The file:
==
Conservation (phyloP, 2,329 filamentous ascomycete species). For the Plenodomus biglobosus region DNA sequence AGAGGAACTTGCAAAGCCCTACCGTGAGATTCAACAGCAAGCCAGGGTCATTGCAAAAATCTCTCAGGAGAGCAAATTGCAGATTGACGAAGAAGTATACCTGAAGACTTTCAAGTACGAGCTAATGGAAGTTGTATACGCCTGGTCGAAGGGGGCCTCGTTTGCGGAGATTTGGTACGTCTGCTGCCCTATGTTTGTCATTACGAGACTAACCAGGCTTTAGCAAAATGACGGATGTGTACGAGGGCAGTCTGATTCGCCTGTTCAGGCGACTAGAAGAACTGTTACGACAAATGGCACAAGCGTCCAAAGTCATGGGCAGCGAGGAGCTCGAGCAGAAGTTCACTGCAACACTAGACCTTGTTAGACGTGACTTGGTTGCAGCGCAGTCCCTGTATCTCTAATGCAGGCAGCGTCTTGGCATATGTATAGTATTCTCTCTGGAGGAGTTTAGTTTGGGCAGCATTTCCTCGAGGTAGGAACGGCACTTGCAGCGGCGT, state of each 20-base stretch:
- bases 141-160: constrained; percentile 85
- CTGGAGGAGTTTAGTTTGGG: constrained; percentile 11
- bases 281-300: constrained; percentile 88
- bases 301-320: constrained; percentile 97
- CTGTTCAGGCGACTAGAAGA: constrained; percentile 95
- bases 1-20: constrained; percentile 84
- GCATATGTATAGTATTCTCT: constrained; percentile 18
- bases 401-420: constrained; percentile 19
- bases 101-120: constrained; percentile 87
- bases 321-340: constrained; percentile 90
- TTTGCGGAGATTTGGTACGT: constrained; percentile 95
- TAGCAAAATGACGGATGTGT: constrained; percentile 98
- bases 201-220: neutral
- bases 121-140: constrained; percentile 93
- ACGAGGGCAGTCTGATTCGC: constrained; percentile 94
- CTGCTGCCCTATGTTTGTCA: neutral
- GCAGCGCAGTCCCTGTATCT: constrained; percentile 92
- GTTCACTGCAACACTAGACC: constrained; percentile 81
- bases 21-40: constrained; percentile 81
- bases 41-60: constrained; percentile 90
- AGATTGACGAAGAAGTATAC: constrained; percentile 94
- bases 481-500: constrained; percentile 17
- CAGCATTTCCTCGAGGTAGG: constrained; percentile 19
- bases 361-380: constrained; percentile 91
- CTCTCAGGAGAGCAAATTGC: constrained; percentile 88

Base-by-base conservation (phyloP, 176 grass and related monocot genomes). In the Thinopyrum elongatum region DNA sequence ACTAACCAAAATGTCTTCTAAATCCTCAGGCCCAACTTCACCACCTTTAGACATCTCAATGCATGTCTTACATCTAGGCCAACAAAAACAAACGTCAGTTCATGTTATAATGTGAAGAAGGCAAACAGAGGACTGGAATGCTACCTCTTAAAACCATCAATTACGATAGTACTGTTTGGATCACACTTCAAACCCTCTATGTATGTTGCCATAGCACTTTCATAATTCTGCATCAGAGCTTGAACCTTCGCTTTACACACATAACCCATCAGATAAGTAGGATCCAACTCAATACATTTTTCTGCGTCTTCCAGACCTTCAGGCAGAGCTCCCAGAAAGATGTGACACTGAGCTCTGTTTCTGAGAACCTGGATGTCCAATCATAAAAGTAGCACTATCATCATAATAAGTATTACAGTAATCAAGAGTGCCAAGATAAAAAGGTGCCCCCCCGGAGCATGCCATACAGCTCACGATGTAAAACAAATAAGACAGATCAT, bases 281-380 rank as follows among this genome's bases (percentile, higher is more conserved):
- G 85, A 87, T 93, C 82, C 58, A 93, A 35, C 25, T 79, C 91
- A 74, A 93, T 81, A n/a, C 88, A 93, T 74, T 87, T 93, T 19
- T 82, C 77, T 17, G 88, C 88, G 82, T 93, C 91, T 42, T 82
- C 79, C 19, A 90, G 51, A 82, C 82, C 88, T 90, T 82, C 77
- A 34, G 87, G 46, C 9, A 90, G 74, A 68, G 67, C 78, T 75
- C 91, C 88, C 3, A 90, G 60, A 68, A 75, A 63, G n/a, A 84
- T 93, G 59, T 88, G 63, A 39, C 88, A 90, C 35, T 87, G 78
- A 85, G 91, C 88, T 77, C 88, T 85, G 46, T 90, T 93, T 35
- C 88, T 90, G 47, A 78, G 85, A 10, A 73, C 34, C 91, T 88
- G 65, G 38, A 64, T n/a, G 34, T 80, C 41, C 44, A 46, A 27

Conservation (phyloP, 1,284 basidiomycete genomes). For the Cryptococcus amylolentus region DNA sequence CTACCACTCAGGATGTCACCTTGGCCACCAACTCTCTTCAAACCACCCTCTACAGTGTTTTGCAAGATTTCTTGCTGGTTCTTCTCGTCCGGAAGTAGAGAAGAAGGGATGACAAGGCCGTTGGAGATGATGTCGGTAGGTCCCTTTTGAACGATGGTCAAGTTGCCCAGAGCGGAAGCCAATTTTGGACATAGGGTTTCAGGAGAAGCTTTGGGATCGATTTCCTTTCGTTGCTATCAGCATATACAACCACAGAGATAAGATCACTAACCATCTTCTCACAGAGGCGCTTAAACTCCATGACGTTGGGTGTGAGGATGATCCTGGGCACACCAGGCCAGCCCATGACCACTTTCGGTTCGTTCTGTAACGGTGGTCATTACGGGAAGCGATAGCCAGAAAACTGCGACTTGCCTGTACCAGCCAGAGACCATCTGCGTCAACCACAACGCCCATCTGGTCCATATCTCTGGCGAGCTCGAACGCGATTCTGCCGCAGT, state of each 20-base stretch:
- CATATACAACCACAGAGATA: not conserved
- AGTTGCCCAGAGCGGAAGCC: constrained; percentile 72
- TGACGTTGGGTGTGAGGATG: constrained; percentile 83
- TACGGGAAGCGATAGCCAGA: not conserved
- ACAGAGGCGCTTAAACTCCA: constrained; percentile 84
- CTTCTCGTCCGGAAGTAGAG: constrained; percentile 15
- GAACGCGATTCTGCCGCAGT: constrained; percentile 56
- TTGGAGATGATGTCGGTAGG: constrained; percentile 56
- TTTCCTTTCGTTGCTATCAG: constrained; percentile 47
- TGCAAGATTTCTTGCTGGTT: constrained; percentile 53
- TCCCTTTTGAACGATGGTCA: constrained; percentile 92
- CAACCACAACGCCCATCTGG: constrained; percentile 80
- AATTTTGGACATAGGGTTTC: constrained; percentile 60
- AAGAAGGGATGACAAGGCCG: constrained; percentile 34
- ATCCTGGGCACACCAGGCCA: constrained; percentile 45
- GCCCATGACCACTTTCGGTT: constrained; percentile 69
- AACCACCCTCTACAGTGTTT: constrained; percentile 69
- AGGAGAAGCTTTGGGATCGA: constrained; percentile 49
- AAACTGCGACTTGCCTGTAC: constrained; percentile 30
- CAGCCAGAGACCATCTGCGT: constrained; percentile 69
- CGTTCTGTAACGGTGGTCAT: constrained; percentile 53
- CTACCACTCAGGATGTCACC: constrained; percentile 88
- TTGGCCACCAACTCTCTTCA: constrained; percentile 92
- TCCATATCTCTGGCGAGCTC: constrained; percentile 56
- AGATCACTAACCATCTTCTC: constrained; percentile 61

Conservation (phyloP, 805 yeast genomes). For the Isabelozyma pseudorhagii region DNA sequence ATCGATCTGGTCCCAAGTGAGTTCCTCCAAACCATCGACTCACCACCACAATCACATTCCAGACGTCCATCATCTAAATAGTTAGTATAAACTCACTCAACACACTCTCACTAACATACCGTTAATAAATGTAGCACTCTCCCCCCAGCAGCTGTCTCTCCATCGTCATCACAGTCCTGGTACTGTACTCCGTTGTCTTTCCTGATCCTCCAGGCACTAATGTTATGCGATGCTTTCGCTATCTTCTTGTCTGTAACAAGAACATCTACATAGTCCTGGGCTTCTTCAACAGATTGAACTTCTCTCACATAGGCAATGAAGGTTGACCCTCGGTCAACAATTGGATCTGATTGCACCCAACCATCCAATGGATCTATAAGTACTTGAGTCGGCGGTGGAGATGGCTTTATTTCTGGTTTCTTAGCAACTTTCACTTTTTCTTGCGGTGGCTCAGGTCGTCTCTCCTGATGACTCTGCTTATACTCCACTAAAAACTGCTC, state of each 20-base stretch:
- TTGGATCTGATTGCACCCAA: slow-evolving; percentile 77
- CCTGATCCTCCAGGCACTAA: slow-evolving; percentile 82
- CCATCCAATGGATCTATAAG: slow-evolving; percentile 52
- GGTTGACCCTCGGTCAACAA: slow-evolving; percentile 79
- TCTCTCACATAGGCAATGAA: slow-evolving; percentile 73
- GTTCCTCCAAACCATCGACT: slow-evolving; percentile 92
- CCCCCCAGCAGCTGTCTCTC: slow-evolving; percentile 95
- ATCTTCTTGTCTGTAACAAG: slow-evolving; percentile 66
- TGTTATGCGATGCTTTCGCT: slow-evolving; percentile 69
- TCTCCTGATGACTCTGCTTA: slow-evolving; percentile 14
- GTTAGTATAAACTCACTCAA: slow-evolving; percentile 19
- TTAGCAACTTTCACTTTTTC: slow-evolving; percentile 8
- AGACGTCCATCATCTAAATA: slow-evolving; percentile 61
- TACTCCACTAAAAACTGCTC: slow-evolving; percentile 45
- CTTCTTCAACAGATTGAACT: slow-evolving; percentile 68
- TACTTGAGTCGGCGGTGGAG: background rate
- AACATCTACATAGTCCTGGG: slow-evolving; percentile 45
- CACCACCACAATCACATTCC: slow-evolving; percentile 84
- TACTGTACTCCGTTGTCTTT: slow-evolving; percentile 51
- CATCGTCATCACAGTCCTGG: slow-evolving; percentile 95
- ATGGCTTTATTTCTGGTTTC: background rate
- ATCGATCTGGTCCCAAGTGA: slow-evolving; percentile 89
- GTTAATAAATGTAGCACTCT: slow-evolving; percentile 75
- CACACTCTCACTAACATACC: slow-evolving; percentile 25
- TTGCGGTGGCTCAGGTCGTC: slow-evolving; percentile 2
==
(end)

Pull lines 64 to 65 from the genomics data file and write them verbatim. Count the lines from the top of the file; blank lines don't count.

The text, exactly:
Conservation (phyloP, 805 yeast genomes). For the Isabelozyma pseudorhagii region DNA sequence ATCGATCTGGTCCCAAGTGAGTTCCTCCAAACCATCGACTCACCACCACAATCACATTCCAGACGTCCATCATCTAAATAGTTAGTATAAACTCACTCAACACACTCTCACTAACATACCGTTAATAAATGTAGCACTCTCCCCCCAGCAGCTGTCTCTCCATCGTCATCACAGTCCTGGTACTGTACTCCGTTGTCTTTCCTGATCCTCCAGGCACTAATGTTATGCGATGCTTTCGCTATCTTCTTGTCTGTAACAAGAACATCTACATAGTCCTGGGCTTCTTCAACAGATTGAACTTCTCTCACATAGGCAATGAAGGTTGACCCTCGGTCAACAATTGGATCTGATTGCACCCAACCATCCAATGGATCTATAAGTACTTGAGTCGGCGGTGGAGATGGCTTTATTTCTGGTTTCTTAGCAACTTTCACTTTTTCTTGCGGTGGCTCAGGTCGTCTCTCCTGATGACTCTGCTTATACTCCACTAAAAACTGCTC, state of each 20-base stretch:
- TTGGATCTGATTGCACCCAA: slow-evolving; percentile 77